2. Are Tom Brady's recent postseason struggles really a concern? Some skeptics think Brady's Super Bowl success earlier in his career clouds the fact that he hasn't been nearly as extraordinary in recent years. There is some truth to that. Prior to this postseason, the Patriots had lost three of their past five postseason games, with Brady throwing four touchdown passes and five interceptions in those defeats. But let's also be fair. Brady wasn't the only reason New England lost those games. He was just the most visible. The man still has played in five Super Bowls, and he has three wins in those contests. The Ravens realize he's the first person they must stop. After 13 seasons -- and with New England boasting a balanced offense -- that's still as difficult a task as there is in this league.
3. Can the Ravens' offense deliver for a third consecutive week? It's time to start giving Baltimore credit for what it's doing on this side of the football. The decision to fire Cam Cameron and replace him with Jim Caldwell as offensive coordinator has given this team more rhythm. Ray Rice is still the Ravens' best weapon, but far more encouraging are the big plays in the passing game. Anquan Boldin had 145 receiving yards against Indianapolis. Torrey Smith was giving Champ Bailey -- yes, Champ Bailey -- fits with deep routes in the first half of that victory in Denver. On top of that, tight end Dennis Pitta continues to be a reliable target underneath and down the seam. Still, this team only goes as far as quarterback Joe Flacco can take it. Given how he's playing lately, he's not about to fall apart.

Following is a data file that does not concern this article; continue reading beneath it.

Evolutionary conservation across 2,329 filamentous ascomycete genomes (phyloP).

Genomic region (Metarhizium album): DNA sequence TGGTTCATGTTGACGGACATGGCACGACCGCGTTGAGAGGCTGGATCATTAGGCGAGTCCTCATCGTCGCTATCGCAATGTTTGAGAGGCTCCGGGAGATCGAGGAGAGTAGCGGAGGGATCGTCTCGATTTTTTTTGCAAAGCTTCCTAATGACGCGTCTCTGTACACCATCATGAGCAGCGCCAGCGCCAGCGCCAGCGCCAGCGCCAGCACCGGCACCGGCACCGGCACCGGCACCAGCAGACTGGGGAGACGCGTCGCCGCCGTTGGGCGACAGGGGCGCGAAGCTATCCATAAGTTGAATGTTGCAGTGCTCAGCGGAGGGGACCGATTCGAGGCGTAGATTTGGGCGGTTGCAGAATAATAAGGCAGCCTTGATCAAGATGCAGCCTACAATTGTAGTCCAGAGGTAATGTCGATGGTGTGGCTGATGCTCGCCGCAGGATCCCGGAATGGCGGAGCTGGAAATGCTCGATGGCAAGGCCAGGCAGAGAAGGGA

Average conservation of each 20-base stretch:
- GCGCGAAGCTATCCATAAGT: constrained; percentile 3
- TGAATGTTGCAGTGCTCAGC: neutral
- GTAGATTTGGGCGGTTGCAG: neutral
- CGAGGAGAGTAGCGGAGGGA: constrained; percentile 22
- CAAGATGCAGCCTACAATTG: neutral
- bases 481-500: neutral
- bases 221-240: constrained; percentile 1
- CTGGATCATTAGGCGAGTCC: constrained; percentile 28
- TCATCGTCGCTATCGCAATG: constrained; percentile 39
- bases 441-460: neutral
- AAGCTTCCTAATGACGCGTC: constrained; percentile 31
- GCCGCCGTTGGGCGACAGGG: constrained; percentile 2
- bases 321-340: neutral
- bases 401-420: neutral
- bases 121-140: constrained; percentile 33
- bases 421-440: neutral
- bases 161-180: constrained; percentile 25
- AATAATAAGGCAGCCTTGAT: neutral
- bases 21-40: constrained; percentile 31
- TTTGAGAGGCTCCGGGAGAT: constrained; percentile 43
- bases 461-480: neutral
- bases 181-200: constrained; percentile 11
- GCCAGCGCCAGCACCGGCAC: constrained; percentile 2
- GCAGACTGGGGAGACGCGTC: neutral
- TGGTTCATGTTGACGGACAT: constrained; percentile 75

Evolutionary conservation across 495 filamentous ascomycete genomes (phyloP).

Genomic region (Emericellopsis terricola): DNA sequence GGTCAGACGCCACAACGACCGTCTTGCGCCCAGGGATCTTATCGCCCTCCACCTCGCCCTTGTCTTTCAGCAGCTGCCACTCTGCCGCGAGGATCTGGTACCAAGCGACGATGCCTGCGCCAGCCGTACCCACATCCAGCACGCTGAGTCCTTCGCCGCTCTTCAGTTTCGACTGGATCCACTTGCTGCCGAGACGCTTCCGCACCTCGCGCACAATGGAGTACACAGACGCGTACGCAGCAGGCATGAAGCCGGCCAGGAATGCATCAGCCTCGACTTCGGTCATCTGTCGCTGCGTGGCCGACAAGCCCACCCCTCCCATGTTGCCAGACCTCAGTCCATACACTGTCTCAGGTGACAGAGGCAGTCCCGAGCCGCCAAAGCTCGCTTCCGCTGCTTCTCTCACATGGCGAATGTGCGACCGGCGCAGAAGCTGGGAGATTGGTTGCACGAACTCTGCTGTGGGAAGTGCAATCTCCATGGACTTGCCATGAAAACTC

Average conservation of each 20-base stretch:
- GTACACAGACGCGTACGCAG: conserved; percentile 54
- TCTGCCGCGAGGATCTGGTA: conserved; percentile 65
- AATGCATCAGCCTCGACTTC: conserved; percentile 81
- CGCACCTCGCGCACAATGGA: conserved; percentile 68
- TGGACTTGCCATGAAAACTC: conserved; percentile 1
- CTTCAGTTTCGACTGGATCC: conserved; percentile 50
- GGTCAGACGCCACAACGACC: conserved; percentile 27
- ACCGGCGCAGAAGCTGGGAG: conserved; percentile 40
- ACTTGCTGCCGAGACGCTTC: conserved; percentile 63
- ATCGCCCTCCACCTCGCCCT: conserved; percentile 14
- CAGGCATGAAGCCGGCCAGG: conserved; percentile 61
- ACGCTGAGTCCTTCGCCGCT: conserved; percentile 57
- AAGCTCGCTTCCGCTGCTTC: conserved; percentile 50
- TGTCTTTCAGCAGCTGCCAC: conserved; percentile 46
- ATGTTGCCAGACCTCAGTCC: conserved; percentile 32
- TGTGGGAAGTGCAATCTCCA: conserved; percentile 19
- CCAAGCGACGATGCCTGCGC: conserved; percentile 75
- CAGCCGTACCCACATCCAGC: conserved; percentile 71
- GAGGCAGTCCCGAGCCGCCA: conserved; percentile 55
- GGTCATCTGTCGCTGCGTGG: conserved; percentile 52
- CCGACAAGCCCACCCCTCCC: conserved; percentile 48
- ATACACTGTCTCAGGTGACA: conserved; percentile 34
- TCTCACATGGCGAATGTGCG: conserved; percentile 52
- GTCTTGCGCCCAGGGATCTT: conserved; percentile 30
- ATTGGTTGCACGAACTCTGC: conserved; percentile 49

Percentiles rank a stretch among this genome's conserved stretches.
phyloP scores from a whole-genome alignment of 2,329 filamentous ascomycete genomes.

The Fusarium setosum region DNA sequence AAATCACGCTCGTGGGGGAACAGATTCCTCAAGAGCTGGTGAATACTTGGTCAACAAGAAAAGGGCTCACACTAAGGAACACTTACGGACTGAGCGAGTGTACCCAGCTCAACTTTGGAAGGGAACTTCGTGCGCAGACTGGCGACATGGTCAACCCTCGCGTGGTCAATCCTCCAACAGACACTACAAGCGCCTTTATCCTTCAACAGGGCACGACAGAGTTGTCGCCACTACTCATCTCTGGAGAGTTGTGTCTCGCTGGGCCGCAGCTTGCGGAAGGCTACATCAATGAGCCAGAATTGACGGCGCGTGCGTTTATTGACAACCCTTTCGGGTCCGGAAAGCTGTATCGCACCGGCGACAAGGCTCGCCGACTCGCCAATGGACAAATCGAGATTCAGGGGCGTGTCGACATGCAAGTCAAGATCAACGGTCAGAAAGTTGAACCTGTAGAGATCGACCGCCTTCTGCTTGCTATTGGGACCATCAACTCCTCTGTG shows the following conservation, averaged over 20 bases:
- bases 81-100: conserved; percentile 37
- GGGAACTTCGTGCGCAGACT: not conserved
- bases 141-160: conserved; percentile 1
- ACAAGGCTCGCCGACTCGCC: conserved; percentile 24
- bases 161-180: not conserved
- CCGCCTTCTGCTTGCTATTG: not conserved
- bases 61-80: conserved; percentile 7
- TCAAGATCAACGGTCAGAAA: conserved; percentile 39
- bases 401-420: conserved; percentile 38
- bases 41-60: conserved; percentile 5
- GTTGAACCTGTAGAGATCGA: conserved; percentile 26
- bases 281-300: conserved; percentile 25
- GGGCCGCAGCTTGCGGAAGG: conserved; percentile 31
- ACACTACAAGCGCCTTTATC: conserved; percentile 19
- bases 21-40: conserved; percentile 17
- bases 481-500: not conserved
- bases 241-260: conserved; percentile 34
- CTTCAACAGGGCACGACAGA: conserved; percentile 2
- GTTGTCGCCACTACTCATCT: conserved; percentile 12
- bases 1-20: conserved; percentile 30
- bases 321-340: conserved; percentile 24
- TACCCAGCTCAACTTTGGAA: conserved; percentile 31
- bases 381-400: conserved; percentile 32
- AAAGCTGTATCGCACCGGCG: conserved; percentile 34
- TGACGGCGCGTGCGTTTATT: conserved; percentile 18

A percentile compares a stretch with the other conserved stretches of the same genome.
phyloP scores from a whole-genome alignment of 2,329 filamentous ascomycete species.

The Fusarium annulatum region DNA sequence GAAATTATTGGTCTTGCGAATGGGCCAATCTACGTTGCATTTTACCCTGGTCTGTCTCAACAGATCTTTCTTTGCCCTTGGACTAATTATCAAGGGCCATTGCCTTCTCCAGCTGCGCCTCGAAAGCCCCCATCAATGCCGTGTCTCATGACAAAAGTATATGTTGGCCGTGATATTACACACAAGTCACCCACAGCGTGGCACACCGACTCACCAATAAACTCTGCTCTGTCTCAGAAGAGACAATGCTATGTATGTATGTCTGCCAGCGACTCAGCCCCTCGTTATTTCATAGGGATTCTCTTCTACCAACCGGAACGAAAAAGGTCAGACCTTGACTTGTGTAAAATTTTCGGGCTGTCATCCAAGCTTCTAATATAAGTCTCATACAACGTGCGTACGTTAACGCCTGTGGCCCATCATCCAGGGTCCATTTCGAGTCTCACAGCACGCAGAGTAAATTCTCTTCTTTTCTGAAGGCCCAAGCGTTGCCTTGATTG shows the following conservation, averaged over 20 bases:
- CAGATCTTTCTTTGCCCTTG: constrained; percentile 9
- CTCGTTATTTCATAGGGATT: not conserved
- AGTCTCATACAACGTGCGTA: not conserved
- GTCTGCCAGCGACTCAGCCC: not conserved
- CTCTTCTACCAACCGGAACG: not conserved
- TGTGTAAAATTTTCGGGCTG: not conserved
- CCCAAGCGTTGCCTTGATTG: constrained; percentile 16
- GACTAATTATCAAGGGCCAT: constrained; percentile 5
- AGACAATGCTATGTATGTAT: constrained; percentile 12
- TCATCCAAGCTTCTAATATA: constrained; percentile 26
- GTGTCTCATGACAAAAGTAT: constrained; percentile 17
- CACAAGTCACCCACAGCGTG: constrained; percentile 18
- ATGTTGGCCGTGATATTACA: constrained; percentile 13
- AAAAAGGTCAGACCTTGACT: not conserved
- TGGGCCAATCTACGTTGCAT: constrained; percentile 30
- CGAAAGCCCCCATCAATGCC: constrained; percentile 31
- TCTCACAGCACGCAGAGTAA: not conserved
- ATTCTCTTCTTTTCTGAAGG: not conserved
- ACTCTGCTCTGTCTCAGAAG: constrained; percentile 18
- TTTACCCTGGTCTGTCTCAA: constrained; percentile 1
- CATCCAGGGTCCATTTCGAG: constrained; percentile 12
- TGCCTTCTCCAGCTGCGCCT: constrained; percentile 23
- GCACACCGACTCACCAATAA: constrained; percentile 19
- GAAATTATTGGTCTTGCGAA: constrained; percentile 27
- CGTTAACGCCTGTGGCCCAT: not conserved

4. How significant is the loss of Rob Gronkowski? It's huge. It seemed that the star tight end was destined to make a huge impact in Sunday's AFC divisional game against Houston, especially after missing six weeks with a broken left forearm. Instead, he vanished to the locker room after falling while trying to make a sideline catch in the first half and never returned. He's likely done for the season after breaking the same arm. It is fair to say that his probable absence makes life much easier on the Ravens. Without Gronkowski, the Patriots can't capitalize on their beloved two-tight end sets, and they also lose a huge big-play target. That could be a major loss against a Baltimore defense that is feeling as good as it has all season.
5. Do the Ravens have to be concerned about their special teams? Not unless Trindon Holliday is going to magically suit up for New England. As electric as the Denver return man was against Baltimore -- he scored on a 90-yard punt return and a 104-yard kick return, both of which were NFL playoff records -- New England doesn't have anybody capable of inflicting that much damage. If anything, the Ravens should be encouraged about the potential in their own return game. Jacoby Jones averaged 30.7 yards per kickoff return this season while earning a Pro Bowl spot. He can get loose just as easily as Holliday.